Sending the wrong print-ready files can significantly negatively impact your finished product and possibly delay your order. You’ll find that it’s not as easy as just opening up Microsoft Word and piecing together a brochure. There is a little more to it than that.
Think of a file as a toolbox. There isn’t one tool or file for every job. Some are great for vector artwork, others for photos, while others are best suited for online applications.
The best practice to bring all these together for us, the printer, are PDF files. So often, files are created in programs like Indesign and then saved as PDFs. The PDF file is easier for printers to processes without the time and effort required to export a file, and allows the client to quickly upload their files.
Printing requires you to use some very specific standards and optimize your artwork so the computers that run the presses can produces it correctly. If you lack the necessary skills to use indesign, or just don’t have access to it hiring a designer is an absolute necessity. At Rocket our graphic designers are here ready to assist with all your design needs from start to finish. Producing artwork for print is much different than producing them for the web, photo editing or motion graphics.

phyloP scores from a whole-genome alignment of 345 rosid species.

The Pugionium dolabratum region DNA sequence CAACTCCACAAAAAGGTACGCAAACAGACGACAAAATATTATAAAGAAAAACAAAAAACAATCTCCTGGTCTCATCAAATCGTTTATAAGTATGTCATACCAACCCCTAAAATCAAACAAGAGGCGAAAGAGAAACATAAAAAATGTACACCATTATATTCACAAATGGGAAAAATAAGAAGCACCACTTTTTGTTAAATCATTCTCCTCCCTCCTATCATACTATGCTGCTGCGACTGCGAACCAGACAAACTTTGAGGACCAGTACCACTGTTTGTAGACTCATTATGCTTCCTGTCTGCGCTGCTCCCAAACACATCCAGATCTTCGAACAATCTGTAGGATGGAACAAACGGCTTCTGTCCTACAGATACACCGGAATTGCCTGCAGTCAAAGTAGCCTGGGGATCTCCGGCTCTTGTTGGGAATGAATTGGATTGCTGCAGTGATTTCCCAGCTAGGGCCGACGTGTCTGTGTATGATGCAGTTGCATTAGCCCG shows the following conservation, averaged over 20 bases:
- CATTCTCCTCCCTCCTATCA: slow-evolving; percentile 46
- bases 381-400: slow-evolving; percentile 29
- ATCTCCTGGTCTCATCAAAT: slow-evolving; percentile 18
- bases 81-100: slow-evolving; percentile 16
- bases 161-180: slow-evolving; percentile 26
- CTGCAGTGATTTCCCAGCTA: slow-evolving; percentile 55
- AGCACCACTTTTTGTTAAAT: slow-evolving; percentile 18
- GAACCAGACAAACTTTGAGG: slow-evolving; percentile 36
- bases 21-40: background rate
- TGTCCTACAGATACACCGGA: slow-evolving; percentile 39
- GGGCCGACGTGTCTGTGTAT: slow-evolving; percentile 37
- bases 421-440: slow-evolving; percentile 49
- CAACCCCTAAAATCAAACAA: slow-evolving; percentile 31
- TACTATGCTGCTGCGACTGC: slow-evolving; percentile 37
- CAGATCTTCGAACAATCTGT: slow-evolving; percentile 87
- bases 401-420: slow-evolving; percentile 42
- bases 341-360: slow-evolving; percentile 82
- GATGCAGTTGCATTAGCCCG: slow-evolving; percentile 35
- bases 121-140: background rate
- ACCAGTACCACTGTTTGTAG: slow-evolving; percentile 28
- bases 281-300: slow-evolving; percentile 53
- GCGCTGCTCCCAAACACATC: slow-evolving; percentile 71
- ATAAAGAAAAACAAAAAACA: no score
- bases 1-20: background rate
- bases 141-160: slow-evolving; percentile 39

If you think an image looks good on your computer monitor it doesn’t mean that it will translate that way on the printed page. Images on a computer screen are often — but not always — a lower Dot Per Inch (DPI) than images that are intended for print.
Oh, and don’t forget your crop marks and bleeds.